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Tom Clancy’s Rainbow Six Siege (PS4) Review

Break the walls down!

The Rainbow Six games franchise has been running for an extremely long time now.  Indeed, last year’s cancelled Rainbow Six Patriots would have been the eighteenth game to bear the franchise name.  But instead, out of the ashes of that game comes Rainbow Six Siege, as once again Team Rainbow have been called into action.

Rainbow Six Siege takes the form of a team based tactical shooter.  The main mode of the game sees you playing 5 on 5 multiplayer matches pitting a team of Attackers against a team of Defenders over the best of 5 rounds.  The Defenders will have to either keep hold of a hostage or a series of bombs, and it’s the job of the Attackers to rescue the hostage or defuse the bombs.    Each round will end when either the Attackers have accomplished their goal or all members of one team have been killed, and with no health regeneration or respawning, that can potentially happen very quickly.  Each round is only very short though, so even if you die, you won’t be out for long.  And you can help your team mates even in death by giving them a heads up from the various cameras around the map, and any drones that have survived the opening phase.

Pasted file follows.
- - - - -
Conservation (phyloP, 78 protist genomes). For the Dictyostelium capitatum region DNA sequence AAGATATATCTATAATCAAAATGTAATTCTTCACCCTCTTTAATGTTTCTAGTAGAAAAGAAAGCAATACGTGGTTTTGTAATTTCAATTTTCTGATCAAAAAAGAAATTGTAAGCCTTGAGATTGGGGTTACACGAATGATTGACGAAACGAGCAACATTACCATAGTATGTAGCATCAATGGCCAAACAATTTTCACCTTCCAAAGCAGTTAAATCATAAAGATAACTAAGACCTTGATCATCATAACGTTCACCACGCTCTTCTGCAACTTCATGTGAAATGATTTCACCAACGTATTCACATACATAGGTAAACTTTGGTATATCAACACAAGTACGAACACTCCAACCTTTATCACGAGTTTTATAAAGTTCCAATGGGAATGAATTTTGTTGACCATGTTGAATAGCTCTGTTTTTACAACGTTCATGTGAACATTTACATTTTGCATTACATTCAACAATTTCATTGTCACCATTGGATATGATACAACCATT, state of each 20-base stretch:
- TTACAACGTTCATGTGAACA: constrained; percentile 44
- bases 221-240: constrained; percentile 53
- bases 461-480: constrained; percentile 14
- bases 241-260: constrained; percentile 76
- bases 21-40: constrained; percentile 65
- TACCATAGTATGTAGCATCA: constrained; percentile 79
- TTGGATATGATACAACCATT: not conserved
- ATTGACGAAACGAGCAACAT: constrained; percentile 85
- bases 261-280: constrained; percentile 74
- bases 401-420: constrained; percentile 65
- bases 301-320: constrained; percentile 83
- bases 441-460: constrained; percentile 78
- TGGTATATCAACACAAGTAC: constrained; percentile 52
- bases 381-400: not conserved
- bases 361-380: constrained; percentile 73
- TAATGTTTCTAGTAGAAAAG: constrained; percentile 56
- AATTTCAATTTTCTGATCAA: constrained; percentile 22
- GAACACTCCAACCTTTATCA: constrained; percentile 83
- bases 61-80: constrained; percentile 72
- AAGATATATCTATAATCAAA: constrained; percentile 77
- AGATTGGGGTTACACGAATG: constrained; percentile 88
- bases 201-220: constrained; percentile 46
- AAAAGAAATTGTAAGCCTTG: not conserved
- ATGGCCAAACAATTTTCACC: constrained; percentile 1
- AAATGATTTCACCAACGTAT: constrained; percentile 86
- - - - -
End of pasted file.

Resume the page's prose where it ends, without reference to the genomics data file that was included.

Each side has a selection of 10 unique ‘Operators’ which you unlock by earning an in-game currency called ‘Renown’, which you earn by just playing the game generally.  The game starts with a short preparation period, in which the Defenders prepare their defences and traps to try and wipe out the Attackers, and the Attackers send small camera drones around the map to try and find the enemy positions and where the traps are, and plan their attacks accordingly.  Each different Operator has a selection of gadgets and their own special ability at their disposal, such as Sledge, who can break through walls and windows easily with a Sledgehammer, or Castle, who can set up metal barriers instead of wooden ones that can only be gotten through with the use of breach charges and explosives.